During his presidential campaign, Donald Trump attacked Ford Motor Company for moving some of its production to Mexico, and was accused of sending jobs out of the U.S.
In a View From The Top conversation, Here & Now‘s Jeremy Hobson speaks with Mark Fields, president and CEO of Ford Motor Company, about those accusations. They also discuss how Fields hopes to work with the new administration, the future of self-driving cars and CEO compensation.
On Trump’s criticism of Ford for moving some production to Mexico
“To put things into perspective, the focus that we’re moving down to Mexico is to make room for two very important products in the plant in Michigan. So actually, there’s going to be no jobs impacted. But when you look at things like tariffs, that would impact the entire auto sector, and that obviously would have an impact on the U.S. economy. So we want to make sure that we engage in a very productive dialogue with the policymakers on this.”
On the benefits of moving production to Mexico
“There’s a lot of different factors. Obviously from a labor standpoint, it is less expensive — by a number of magnitudes. But then you have to put in there freight costs and things of that nature. When we look at our production in Mexico, first off, we’ve been in Mexico for 90 years. But also when you look at the majority of our production, and you look at our capital expenditures and [research and development] expenditures, the majority of that by far is done in the Untied States. We have more than 10 times the number of employees in the U.S. than we do in Mexico. And we also produce more vehicles in the U.S. and employ more hourly workers than any other car maker.”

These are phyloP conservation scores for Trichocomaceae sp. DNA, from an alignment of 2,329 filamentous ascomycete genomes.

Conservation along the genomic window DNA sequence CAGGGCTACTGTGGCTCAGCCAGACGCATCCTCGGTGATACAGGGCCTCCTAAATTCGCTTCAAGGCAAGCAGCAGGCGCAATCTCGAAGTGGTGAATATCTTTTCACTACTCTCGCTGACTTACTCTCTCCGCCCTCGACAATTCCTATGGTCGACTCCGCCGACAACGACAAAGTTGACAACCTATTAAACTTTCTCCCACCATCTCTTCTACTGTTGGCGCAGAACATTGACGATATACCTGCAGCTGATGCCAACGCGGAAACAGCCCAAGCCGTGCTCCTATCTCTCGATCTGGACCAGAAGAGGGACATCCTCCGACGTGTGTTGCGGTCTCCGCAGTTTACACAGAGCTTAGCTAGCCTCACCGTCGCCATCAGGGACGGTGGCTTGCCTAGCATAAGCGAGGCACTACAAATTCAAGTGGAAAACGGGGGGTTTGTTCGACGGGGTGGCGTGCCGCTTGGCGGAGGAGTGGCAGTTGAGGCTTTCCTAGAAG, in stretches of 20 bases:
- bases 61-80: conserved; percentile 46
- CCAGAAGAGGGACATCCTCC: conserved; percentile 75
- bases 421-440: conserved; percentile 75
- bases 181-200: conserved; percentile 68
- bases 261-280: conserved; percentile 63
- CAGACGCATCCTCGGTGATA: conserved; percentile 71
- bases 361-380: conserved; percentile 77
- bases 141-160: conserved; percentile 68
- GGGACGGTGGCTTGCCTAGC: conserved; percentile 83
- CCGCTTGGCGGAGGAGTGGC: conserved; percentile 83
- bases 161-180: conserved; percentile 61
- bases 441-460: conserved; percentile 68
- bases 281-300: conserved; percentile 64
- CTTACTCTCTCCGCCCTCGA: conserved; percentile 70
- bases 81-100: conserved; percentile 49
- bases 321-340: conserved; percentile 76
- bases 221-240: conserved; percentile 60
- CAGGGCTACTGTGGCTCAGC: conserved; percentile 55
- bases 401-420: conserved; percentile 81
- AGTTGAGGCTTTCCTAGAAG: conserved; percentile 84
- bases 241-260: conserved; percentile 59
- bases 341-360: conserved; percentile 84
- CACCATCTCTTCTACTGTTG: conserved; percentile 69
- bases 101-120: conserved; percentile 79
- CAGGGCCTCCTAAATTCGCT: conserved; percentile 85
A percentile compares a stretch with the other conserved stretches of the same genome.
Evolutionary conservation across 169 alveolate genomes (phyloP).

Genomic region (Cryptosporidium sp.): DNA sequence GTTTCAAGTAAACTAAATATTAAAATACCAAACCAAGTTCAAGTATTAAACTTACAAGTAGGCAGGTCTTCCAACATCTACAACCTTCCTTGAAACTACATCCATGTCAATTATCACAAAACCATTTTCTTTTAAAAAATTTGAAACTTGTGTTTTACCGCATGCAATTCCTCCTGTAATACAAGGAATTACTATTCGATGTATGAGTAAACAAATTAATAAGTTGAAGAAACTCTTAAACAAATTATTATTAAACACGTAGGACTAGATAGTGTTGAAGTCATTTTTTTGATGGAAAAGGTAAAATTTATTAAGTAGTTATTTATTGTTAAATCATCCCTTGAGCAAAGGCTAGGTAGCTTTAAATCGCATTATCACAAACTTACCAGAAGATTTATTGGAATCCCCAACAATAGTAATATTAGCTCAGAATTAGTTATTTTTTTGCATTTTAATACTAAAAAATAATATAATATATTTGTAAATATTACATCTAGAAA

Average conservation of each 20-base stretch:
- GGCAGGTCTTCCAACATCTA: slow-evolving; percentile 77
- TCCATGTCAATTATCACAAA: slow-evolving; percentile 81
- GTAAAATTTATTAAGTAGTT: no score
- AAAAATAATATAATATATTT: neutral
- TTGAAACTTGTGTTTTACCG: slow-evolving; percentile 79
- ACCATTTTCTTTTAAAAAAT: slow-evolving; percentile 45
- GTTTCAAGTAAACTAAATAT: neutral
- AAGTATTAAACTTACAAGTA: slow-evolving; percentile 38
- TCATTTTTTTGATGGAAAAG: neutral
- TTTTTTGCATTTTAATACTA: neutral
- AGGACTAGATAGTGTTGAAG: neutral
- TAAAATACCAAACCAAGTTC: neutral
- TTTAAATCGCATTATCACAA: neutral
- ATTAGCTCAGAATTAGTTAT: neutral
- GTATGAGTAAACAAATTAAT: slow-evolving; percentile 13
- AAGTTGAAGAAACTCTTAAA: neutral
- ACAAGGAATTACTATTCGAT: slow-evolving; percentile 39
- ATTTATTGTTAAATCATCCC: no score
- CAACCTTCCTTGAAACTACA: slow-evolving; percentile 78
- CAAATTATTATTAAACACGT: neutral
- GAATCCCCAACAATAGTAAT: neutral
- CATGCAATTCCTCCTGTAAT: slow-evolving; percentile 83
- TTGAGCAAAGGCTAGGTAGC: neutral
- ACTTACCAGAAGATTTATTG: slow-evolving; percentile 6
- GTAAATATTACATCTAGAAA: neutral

On moving toward more energy-efficient cars
“First off we look at it from a consumer standpoint. Whether it’s $2 a gallon for a gallon of gas or $4 or $5, people still want good fuel economy, and that’s what’s been driving us over the last number of years — to have vehicles that are either the best or among the best in fuel economy in each and every segment that we compete. But then as we go forward, as we said, we agreed back in 2011 to the fuel economy standards that were set. But we agreed that there would be a midterm review. That midterm review takes place in 2018, and we want to make sure that’s a fact-based discussion, and that the regulations are aligned with market realities.”
On autonomous vehicles and the auto industry’s future
“We think the next decade is going to be defined in the auto industry by the automation of the vehicle. And our intent is to have a fully autonomous — what we call a level four vehicle, where the passenger doesn’t need to take control at any time — in 2021, in a ride-sharing or ride-hailing service. And as we go out, our estimation is by the time we get to 2030, one in every five vehicles could be an autonomous vehicle. And so we think it’s going to change the dynamics quite greatly, particularly in urban areas, and that’s why we want to be a leader in this area. And we’ve been working on autonomous vehicles for over 10 years.”